This is yet another abstract jazz CD that one must thank all the gods and goddesses was executed in trio format because the addition of even one more player would've ruined the odd, fascinating, and mercurial idiosyncracies running through the repertoire. On his last CD, Sivan's debut, critics lauded him as "the next guitarist of our times" and someone who would "transform the jazz guitar world" because he's an "intense" cat. He's none of that, is in fact so cool that I'm often reminded, when he's in lay-out mode, of a combination of Chet Baker's singing and Gabor Szabo's playing. When not lyrical and balladic, Rotem's carrying on the far too underpopulated persuasion of aspects of old Coryell, Abercrombie, farside Martino, sideways Metheny, and similar axehandlers, John Stowell included.
Drummer Mark McLean is a very capable drummer, so I went to YouTube to catch some of the trio's live work…and, hoo boy!, can he ever come up with some strange riffs, so much so that you can see Rotem smiling as Mark plays, Sivan wanting to lay down the guitar and just listen to McLean go to it. Haggai Cohen Milo alternates very distinctly between near invisibility and garrulous literacy on contrabass, his opening solo compelling, as is his emphasized participation in the title cut, basically his vehicle.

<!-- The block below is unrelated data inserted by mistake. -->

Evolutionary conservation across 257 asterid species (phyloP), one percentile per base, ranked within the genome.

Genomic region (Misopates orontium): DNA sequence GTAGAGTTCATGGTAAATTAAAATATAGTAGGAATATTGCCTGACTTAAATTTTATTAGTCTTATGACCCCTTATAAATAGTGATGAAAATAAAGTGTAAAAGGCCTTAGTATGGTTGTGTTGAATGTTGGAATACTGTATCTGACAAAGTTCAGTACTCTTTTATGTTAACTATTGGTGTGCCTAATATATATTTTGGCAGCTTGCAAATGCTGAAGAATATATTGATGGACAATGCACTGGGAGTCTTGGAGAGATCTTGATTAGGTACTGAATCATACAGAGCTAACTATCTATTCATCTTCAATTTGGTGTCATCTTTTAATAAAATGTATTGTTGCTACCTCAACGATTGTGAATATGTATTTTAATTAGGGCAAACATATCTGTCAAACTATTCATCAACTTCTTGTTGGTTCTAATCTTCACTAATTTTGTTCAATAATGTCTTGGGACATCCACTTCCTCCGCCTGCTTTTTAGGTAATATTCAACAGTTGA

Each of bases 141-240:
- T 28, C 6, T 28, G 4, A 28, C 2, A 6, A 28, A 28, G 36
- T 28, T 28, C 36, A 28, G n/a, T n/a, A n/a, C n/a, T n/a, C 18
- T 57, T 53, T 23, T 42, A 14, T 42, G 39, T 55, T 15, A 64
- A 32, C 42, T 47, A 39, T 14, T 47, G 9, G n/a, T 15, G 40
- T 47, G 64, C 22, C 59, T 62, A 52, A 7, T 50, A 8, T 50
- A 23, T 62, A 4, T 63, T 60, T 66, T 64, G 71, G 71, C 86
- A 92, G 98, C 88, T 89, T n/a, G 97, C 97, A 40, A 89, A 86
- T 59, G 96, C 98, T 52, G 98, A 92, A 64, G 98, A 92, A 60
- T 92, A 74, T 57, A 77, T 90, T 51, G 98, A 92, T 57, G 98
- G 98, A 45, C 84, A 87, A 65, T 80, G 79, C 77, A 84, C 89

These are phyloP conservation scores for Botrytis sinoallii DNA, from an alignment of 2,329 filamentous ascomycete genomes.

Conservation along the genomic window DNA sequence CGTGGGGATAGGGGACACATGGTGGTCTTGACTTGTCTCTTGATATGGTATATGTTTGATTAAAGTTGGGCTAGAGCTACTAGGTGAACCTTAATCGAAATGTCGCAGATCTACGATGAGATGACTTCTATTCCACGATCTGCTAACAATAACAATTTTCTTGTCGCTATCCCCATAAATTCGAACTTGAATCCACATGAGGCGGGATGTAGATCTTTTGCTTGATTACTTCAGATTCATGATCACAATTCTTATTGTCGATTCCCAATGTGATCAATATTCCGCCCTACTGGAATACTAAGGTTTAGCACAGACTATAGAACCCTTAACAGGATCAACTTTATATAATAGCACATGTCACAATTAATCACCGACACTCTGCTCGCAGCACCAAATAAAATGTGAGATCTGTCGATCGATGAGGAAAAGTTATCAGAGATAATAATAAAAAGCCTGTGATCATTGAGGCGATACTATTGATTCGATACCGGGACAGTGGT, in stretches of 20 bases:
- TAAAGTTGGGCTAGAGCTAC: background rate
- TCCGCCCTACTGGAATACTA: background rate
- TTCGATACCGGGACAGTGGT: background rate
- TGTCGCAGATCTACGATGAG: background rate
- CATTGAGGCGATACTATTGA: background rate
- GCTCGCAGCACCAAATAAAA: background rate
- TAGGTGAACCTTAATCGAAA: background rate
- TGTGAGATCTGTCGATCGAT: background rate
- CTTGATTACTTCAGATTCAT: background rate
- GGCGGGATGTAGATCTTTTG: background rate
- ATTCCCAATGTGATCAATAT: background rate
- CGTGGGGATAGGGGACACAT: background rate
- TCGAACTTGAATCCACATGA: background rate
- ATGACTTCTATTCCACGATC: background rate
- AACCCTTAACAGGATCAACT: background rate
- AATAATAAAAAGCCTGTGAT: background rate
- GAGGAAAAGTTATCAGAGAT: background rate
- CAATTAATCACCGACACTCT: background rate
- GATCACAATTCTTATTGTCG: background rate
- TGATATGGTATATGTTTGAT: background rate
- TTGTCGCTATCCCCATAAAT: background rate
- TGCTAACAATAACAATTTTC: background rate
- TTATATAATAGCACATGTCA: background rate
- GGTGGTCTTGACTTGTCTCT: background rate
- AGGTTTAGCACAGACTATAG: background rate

The convolutions in Emotional are rarely expected even though there's never a truly abrupt shift, always sly and linear but subtle and frequently oblique, no fanfare, just unorthodox thinkery and riffs building new directions until the next alleyway pops up and is traversed, Sefi's Blues a good example. The lengthy Pass It On carries on in similar fashion. Everything these guys do is 'sit down and listen intently' music, and that's not a lightly rendered critical dictum: you lose a lot in the deceptively quiet atmospheres if you're not fully engaged with the sounds. There are plenty of runs and cluster passages, but Sivan's always cool as a cucumber—with just as many airy passages, too, as these guys' chops are of a very different nature, so don't come with preformed expectations.
Edited by: David N. Pyles
Copyright 2014, Peterborough Folk Music Society.
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